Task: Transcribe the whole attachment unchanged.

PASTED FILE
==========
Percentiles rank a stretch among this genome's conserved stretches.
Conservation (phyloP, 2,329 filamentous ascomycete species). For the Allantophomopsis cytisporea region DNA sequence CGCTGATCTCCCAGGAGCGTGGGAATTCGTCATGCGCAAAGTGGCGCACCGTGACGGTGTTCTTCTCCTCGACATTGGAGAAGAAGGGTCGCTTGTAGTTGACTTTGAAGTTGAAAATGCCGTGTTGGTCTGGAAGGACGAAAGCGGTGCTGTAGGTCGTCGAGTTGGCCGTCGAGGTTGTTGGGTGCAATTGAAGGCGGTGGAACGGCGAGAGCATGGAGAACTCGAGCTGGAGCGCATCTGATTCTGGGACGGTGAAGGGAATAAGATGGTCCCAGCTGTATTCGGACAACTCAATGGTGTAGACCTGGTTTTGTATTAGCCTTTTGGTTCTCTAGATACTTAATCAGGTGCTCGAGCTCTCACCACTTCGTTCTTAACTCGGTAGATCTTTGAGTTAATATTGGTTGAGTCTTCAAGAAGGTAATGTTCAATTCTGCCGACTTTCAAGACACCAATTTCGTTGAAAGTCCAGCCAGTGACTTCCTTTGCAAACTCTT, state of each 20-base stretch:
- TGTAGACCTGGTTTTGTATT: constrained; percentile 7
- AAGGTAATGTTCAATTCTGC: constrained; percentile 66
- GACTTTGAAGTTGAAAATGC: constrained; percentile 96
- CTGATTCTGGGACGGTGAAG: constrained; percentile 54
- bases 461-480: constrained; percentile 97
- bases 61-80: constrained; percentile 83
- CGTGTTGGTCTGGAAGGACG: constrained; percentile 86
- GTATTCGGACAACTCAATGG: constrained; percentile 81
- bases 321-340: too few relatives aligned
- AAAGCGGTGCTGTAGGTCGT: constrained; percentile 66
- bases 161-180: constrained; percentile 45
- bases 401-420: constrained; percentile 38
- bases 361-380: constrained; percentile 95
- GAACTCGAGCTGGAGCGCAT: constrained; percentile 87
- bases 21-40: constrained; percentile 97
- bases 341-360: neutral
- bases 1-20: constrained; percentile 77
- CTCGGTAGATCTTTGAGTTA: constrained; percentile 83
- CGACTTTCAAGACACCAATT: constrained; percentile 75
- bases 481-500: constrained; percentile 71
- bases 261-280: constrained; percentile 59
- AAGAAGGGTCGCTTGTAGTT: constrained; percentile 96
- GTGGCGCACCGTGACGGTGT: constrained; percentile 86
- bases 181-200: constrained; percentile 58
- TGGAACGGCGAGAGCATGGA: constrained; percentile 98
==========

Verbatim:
Percentiles rank a stretch among this genome's conserved stretches.
Conservation (phyloP, 2,329 filamentous ascomycete species). For the Allantophomopsis cytisporea region DNA sequence CGCTGATCTCCCAGGAGCGTGGGAATTCGTCATGCGCAAAGTGGCGCACCGTGACGGTGTTCTTCTCCTCGACATTGGAGAAGAAGGGTCGCTTGTAGTTGACTTTGAAGTTGAAAATGCCGTGTTGGTCTGGAAGGACGAAAGCGGTGCTGTAGGTCGTCGAGTTGGCCGTCGAGGTTGTTGGGTGCAATTGAAGGCGGTGGAACGGCGAGAGCATGGAGAACTCGAGCTGGAGCGCATCTGATTCTGGGACGGTGAAGGGAATAAGATGGTCCCAGCTGTATTCGGACAACTCAATGGTGTAGACCTGGTTTTGTATTAGCCTTTTGGTTCTCTAGATACTTAATCAGGTGCTCGAGCTCTCACCACTTCGTTCTTAACTCGGTAGATCTTTGAGTTAATATTGGTTGAGTCTTCAAGAAGGTAATGTTCAATTCTGCCGACTTTCAAGACACCAATTTCGTTGAAAGTCCAGCCAGTGACTTCCTTTGCAAACTCTT, state of each 20-base stretch:
- TGTAGACCTGGTTTTGTATT: constrained; percentile 7
- AAGGTAATGTTCAATTCTGC: constrained; percentile 66
- GACTTTGAAGTTGAAAATGC: constrained; percentile 96
- CTGATTCTGGGACGGTGAAG: constrained; percentile 54
- bases 461-480: constrained; percentile 97
- bases 61-80: constrained; percentile 83
- CGTGTTGGTCTGGAAGGACG: constrained; percentile 86
- GTATTCGGACAACTCAATGG: constrained; percentile 81
- bases 321-340: too few relatives aligned
- AAAGCGGTGCTGTAGGTCGT: constrained; percentile 66
- bases 161-180: constrained; percentile 45
- bases 401-420: constrained; percentile 38
- bases 361-380: constrained; percentile 95
- GAACTCGAGCTGGAGCGCAT: constrained; percentile 87
- bases 21-40: constrained; percentile 97
- bases 341-360: neutral
- bases 1-20: constrained; percentile 77
- CTCGGTAGATCTTTGAGTTA: constrained; percentile 83
- CGACTTTCAAGACACCAATT: constrained; percentile 75
- bases 481-500: constrained; percentile 71
- bases 261-280: constrained; percentile 59
- AAGAAGGGTCGCTTGTAGTT: constrained; percentile 96
- GTGGCGCACCGTGACGGTGT: constrained; percentile 86
- bases 181-200: constrained; percentile 58
- TGGAACGGCGAGAGCATGGA: constrained; percentile 98